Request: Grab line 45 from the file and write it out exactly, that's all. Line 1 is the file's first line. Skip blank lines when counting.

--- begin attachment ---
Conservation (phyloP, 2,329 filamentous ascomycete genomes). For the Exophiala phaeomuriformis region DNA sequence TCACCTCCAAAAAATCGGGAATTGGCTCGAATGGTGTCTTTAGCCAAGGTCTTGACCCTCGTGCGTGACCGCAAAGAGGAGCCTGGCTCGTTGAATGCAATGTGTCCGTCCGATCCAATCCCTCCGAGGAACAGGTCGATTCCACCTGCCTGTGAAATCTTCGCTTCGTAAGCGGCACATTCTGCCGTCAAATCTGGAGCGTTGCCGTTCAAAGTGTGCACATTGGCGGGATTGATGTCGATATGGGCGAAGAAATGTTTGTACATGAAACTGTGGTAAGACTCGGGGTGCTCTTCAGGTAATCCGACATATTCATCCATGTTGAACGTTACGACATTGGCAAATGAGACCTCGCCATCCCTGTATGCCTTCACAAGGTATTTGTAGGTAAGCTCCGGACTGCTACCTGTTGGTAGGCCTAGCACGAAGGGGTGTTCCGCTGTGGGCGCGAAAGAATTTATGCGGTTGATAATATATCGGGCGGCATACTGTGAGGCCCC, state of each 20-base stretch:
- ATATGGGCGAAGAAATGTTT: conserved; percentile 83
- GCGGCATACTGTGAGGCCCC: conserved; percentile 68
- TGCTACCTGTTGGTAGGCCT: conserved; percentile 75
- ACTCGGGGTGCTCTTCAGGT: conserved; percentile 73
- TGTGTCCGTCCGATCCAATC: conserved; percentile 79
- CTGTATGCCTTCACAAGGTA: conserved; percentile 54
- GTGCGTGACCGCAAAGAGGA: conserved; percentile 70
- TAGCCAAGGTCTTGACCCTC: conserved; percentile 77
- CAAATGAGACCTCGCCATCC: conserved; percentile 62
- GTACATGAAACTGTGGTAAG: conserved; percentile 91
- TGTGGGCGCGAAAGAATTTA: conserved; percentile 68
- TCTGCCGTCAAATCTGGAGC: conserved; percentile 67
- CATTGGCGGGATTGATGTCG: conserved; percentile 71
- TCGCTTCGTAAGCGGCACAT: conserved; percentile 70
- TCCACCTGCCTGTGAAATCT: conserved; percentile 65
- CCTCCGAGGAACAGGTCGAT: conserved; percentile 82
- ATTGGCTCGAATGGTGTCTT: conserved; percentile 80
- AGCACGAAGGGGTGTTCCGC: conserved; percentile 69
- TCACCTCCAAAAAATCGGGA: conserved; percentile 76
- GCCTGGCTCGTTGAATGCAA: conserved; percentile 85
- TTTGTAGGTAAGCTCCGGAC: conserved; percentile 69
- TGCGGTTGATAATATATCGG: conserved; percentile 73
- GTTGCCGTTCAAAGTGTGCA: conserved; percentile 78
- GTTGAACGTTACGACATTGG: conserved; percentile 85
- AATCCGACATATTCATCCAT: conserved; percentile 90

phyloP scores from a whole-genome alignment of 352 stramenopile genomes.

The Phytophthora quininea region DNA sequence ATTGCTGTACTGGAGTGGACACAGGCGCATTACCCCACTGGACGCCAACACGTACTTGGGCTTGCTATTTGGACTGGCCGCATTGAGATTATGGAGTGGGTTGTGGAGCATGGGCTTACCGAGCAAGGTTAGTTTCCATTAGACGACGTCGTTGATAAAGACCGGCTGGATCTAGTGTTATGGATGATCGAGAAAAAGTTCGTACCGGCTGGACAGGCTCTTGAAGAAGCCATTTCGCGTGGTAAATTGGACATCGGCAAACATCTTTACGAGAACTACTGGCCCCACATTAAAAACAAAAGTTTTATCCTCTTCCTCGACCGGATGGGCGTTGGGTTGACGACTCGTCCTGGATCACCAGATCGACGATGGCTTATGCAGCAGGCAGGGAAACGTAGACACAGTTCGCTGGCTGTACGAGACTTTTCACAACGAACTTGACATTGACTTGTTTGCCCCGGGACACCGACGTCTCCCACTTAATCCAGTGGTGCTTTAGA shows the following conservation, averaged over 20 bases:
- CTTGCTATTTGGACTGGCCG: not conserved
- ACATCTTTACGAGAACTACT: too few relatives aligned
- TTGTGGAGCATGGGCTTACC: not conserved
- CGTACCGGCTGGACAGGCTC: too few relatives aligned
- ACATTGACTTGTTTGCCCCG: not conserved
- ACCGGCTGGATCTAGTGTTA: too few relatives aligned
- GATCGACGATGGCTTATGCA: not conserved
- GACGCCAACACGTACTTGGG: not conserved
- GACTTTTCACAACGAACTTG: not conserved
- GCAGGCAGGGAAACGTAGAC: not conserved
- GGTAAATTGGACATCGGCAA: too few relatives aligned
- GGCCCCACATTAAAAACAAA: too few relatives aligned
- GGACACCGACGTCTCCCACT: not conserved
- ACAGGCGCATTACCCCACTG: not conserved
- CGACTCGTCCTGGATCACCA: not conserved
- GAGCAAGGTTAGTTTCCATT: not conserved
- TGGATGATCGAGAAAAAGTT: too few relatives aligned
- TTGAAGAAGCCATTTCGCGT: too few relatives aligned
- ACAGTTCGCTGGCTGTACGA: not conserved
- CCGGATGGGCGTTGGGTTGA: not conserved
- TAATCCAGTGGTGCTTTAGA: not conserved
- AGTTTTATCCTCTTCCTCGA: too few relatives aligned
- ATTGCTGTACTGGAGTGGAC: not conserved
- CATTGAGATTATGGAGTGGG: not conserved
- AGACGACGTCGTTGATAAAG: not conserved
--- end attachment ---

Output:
- TGGATGATCGAGAAAAAGTT: too few relatives aligned